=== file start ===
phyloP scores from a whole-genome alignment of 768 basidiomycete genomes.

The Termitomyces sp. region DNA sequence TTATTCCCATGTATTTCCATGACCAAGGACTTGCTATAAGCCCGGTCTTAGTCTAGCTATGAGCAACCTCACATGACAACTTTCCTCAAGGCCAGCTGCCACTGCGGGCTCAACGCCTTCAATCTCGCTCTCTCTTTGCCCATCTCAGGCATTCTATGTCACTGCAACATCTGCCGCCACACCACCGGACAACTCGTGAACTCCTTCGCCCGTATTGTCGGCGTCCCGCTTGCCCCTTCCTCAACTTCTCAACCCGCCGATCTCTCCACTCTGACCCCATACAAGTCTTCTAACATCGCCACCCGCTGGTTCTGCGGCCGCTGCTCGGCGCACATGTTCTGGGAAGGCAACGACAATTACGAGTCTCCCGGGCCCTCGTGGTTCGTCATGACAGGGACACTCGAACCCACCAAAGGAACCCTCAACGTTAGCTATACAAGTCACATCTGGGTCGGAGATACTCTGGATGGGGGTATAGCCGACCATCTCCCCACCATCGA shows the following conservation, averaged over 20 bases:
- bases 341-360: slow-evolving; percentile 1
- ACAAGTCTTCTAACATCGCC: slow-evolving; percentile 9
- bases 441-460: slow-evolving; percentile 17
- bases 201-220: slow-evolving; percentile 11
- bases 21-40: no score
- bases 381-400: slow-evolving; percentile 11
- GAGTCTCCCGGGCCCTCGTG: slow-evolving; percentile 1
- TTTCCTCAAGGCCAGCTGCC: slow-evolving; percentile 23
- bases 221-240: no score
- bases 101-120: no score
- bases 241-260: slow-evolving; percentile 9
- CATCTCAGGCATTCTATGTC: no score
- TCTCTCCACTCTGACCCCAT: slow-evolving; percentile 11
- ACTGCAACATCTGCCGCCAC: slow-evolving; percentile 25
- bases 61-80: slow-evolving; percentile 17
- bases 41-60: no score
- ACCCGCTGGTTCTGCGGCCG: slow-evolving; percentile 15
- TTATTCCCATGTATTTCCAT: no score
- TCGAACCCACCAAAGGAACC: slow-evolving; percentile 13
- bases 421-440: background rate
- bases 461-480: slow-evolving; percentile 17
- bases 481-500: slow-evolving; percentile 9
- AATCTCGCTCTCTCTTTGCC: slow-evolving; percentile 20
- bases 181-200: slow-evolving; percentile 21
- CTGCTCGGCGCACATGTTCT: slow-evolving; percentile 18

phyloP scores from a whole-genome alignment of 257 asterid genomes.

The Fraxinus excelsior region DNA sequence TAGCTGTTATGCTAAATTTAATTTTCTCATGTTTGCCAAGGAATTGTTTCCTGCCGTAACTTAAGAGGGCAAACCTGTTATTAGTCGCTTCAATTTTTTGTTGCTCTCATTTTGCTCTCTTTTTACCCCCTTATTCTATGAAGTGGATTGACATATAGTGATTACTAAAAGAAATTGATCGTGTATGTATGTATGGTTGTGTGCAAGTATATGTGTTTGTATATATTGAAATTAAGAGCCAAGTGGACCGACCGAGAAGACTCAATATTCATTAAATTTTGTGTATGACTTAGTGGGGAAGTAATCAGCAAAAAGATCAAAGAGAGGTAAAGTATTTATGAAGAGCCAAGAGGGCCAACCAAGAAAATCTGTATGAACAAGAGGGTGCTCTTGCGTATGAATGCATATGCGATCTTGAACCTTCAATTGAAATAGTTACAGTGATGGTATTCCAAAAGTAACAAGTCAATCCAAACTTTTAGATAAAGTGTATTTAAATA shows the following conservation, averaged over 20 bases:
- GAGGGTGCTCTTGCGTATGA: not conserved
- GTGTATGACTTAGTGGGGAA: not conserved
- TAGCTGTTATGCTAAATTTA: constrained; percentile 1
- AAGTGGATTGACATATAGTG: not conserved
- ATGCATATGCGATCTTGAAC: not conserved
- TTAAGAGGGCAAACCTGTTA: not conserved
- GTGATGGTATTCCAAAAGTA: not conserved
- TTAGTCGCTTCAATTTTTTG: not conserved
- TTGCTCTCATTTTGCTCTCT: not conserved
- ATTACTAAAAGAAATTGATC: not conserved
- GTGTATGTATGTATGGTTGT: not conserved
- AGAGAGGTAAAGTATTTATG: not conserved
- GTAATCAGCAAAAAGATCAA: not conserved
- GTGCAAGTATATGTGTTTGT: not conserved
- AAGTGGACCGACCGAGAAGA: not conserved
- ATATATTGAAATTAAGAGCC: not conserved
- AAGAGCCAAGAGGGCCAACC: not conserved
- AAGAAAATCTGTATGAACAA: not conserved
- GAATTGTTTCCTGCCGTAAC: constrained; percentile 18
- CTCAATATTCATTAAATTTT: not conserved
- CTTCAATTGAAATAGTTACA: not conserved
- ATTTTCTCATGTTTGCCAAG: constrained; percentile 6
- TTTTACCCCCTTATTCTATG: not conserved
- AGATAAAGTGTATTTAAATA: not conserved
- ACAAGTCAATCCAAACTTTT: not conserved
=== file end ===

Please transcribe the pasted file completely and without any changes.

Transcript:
phyloP scores from a whole-genome alignment of 768 basidiomycete genomes.

The Termitomyces sp. region DNA sequence TTATTCCCATGTATTTCCATGACCAAGGACTTGCTATAAGCCCGGTCTTAGTCTAGCTATGAGCAACCTCACATGACAACTTTCCTCAAGGCCAGCTGCCACTGCGGGCTCAACGCCTTCAATCTCGCTCTCTCTTTGCCCATCTCAGGCATTCTATGTCACTGCAACATCTGCCGCCACACCACCGGACAACTCGTGAACTCCTTCGCCCGTATTGTCGGCGTCCCGCTTGCCCCTTCCTCAACTTCTCAACCCGCCGATCTCTCCACTCTGACCCCATACAAGTCTTCTAACATCGCCACCCGCTGGTTCTGCGGCCGCTGCTCGGCGCACATGTTCTGGGAAGGCAACGACAATTACGAGTCTCCCGGGCCCTCGTGGTTCGTCATGACAGGGACACTCGAACCCACCAAAGGAACCCTCAACGTTAGCTATACAAGTCACATCTGGGTCGGAGATACTCTGGATGGGGGTATAGCCGACCATCTCCCCACCATCGA shows the following conservation, averaged over 20 bases:
- bases 341-360: slow-evolving; percentile 1
- ACAAGTCTTCTAACATCGCC: slow-evolving; percentile 9
- bases 441-460: slow-evolving; percentile 17
- bases 201-220: slow-evolving; percentile 11
- bases 21-40: no score
- bases 381-400: slow-evolving; percentile 11
- GAGTCTCCCGGGCCCTCGTG: slow-evolving; percentile 1
- TTTCCTCAAGGCCAGCTGCC: slow-evolving; percentile 23
- bases 221-240: no score
- bases 101-120: no score
- bases 241-260: slow-evolving; percentile 9
- CATCTCAGGCATTCTATGTC: no score
- TCTCTCCACTCTGACCCCAT: slow-evolving; percentile 11
- ACTGCAACATCTGCCGCCAC: slow-evolving; percentile 25
- bases 61-80: slow-evolving; percentile 17
- bases 41-60: no score
- ACCCGCTGGTTCTGCGGCCG: slow-evolving; percentile 15
- TTATTCCCATGTATTTCCAT: no score
- TCGAACCCACCAAAGGAACC: slow-evolving; percentile 13
- bases 421-440: background rate
- bases 461-480: slow-evolving; percentile 17
- bases 481-500: slow-evolving; percentile 9
- AATCTCGCTCTCTCTTTGCC: slow-evolving; percentile 20
- bases 181-200: slow-evolving; percentile 21
- CTGCTCGGCGCACATGTTCT: slow-evolving; percentile 18

phyloP scores from a whole-genome alignment of 257 asterid genomes.

The Fraxinus excelsior region DNA sequence TAGCTGTTATGCTAAATTTAATTTTCTCATGTTTGCCAAGGAATTGTTTCCTGCCGTAACTTAAGAGGGCAAACCTGTTATTAGTCGCTTCAATTTTTTGTTGCTCTCATTTTGCTCTCTTTTTACCCCCTTATTCTATGAAGTGGATTGACATATAGTGATTACTAAAAGAAATTGATCGTGTATGTATGTATGGTTGTGTGCAAGTATATGTGTTTGTATATATTGAAATTAAGAGCCAAGTGGACCGACCGAGAAGACTCAATATTCATTAAATTTTGTGTATGACTTAGTGGGGAAGTAATCAGCAAAAAGATCAAAGAGAGGTAAAGTATTTATGAAGAGCCAAGAGGGCCAACCAAGAAAATCTGTATGAACAAGAGGGTGCTCTTGCGTATGAATGCATATGCGATCTTGAACCTTCAATTGAAATAGTTACAGTGATGGTATTCCAAAAGTAACAAGTCAATCCAAACTTTTAGATAAAGTGTATTTAAATA shows the following conservation, averaged over 20 bases:
- GAGGGTGCTCTTGCGTATGA: not conserved
- GTGTATGACTTAGTGGGGAA: not conserved
- TAGCTGTTATGCTAAATTTA: constrained; percentile 1
- AAGTGGATTGACATATAGTG: not conserved
- ATGCATATGCGATCTTGAAC: not conserved
- TTAAGAGGGCAAACCTGTTA: not conserved
- GTGATGGTATTCCAAAAGTA: not conserved
- TTAGTCGCTTCAATTTTTTG: not conserved
- TTGCTCTCATTTTGCTCTCT: not conserved
- ATTACTAAAAGAAATTGATC: not conserved
- GTGTATGTATGTATGGTTGT: not conserved
- AGAGAGGTAAAGTATTTATG: not conserved
- GTAATCAGCAAAAAGATCAA: not conserved
- GTGCAAGTATATGTGTTTGT: not conserved
- AAGTGGACCGACCGAGAAGA: not conserved
- ATATATTGAAATTAAGAGCC: not conserved
- AAGAGCCAAGAGGGCCAACC: not conserved
- AAGAAAATCTGTATGAACAA: not conserved
- GAATTGTTTCCTGCCGTAAC: constrained; percentile 18
- CTCAATATTCATTAAATTTT: not conserved
- CTTCAATTGAAATAGTTACA: not conserved
- ATTTTCTCATGTTTGCCAAG: constrained; percentile 6
- TTTTACCCCCTTATTCTATG: not conserved
- AGATAAAGTGTATTTAAATA: not conserved
- ACAAGTCAATCCAAACTTTT: not conserved